N2 - We study the microscopic structure and the stationary propagation velocity of (1+1) -dimensional solid-on-solid interfaces in an Ising lattice-gas model, which are driven far from equilibrium by an applied force, such as a magnetic field or a difference in (electro)chemical potential. We use an analytic nonlinear-response approximation [P. A. Rikvold and M. Kolesik, J. Stat. Phys. 100, 377 (2000)] together with kinetic Monte Carlo simulations. Here we consider interfaces that move under Arrhenius dynamics, which include a microscopic energy barrier between the allowed Ising or lattice-gas states. Two different dynamics are studied: the standard one-step dynamics (OSD) [H. C. Kang and W. Weinberg, J. Chem. Phys. 90, 2824 (1992)] and the two-step transition-dynamics approximation (TDA) [T. Ala-Nissila, J. Kjoll, and S. C. Ying, Phys. Rev. B 46, 846 (1992)]. In the OSD the effects of the applied force and the interaction energies in the model factorize in the transition rates (soft dynamics), while in the TDA such factorization is not possible (hard dynamics). In full agreement with previous general theoretical results we find that the local interface width under the TDA increases dramatically with the applied force. In contrast, the interface structure with the OSD is only weakly influenced by the force, in qualitative agreement with the theoretical expectations. Results are also obtained for the force dependence and anisotropy of the interface velocity, which also show differences in good agreement with the theoretical expectations for the differences between soft and hard dynamics. Our results confirm that different stochastic interface dynamics that all obey detailed balance and the same conservation laws nevertheless can lead to radically different interface responses to an applied force.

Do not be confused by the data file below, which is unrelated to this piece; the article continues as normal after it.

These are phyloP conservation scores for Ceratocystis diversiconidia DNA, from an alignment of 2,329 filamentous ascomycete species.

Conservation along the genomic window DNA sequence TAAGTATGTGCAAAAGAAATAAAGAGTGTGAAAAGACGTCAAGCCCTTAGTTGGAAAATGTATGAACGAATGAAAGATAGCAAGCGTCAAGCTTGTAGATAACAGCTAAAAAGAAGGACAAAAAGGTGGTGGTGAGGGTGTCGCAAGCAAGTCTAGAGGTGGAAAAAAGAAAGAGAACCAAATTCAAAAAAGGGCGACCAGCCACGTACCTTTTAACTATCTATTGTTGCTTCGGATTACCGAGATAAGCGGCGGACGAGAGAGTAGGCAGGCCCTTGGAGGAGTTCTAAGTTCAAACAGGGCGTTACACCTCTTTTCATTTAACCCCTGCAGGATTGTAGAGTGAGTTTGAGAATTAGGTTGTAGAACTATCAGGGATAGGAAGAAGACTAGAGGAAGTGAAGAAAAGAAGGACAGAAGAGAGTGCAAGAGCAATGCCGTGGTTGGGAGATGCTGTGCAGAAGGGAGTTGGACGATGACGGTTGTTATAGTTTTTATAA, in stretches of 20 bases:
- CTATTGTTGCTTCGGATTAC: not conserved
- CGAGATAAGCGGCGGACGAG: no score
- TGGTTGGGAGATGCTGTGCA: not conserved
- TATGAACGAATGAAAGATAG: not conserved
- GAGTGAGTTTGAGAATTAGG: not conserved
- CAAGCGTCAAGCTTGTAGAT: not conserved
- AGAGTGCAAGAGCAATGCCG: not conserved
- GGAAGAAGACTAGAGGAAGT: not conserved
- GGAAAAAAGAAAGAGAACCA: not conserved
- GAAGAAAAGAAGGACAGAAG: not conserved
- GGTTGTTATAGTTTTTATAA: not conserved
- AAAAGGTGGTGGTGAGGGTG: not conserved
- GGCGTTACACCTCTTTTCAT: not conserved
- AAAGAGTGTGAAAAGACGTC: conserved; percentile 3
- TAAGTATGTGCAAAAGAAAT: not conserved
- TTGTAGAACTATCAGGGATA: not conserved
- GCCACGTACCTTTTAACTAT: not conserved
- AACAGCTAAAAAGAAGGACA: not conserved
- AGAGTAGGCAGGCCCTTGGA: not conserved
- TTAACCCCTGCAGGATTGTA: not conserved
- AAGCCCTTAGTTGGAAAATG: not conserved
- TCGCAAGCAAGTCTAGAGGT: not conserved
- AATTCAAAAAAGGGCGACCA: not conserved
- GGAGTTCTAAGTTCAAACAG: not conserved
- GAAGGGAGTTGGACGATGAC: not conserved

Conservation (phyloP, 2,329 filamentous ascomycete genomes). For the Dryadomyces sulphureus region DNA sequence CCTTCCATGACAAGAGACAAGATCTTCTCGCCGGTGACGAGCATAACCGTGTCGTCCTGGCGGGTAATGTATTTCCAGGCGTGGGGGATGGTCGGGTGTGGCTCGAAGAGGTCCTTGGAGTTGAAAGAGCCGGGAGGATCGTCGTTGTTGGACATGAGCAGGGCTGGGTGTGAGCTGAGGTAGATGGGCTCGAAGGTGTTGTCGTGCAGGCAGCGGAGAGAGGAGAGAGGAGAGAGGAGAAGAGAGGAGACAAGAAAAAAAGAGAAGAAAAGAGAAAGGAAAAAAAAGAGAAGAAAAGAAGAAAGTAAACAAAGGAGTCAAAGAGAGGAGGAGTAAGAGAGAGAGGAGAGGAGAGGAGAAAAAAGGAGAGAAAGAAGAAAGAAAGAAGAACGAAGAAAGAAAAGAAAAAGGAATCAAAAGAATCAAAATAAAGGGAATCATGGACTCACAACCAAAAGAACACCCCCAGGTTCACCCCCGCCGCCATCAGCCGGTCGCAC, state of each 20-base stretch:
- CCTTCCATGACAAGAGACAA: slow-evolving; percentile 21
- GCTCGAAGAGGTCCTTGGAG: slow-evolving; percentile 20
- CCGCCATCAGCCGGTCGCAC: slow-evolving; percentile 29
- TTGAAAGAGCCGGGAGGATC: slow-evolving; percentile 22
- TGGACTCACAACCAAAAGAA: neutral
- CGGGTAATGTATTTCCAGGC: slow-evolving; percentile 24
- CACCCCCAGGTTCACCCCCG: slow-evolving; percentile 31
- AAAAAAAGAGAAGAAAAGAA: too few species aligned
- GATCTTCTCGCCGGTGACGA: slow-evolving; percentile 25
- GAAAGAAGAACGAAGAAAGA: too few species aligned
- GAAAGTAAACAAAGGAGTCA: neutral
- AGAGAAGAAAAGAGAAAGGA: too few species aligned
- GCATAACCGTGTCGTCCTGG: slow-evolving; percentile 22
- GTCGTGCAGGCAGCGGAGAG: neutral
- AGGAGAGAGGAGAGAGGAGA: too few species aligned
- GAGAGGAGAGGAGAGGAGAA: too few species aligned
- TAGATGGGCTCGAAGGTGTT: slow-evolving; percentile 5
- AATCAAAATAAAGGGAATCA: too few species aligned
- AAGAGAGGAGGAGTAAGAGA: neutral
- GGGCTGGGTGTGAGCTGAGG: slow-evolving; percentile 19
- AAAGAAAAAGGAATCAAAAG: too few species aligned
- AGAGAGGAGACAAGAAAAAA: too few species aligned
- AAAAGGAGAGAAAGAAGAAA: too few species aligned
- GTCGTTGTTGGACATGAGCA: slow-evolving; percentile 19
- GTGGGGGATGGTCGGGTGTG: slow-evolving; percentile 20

AB - We study the microscopic structure and the stationary propagation velocity of (1+1) -dimensional solid-on-solid interfaces in an Ising lattice-gas model, which are driven far from equilibrium by an applied force, such as a magnetic field or a difference in (electro)chemical potential. We use an analytic nonlinear-response approximation [P. A. Rikvold and M. Kolesik, J. Stat. Phys. 100, 377 (2000)] together with kinetic Monte Carlo simulations. Here we consider interfaces that move under Arrhenius dynamics, which include a microscopic energy barrier between the allowed Ising or lattice-gas states. Two different dynamics are studied: the standard one-step dynamics (OSD) [H. C. Kang and W. Weinberg, J. Chem. Phys. 90, 2824 (1992)] and the two-step transition-dynamics approximation (TDA) [T. Ala-Nissila, J. Kjoll, and S. C. Ying, Phys. Rev. B 46, 846 (1992)]. In the OSD the effects of the applied force and the interaction energies in the model factorize in the transition rates (soft dynamics), while in the TDA such factorization is not possible (hard dynamics). In full agreement with previous general theoretical results we find that the local interface width under the TDA increases dramatically with the applied force. In contrast, the interface structure with the OSD is only weakly influenced by the force, in qualitative agreement with the theoretical expectations. Results are also obtained for the force dependence and anisotropy of the interface velocity, which also show differences in good agreement with the theoretical expectations for the differences between soft and hard dynamics. Our results confirm that different stochastic interface dynamics that all obey detailed balance and the same conservation laws nevertheless can lead to radically different interface responses to an applied force.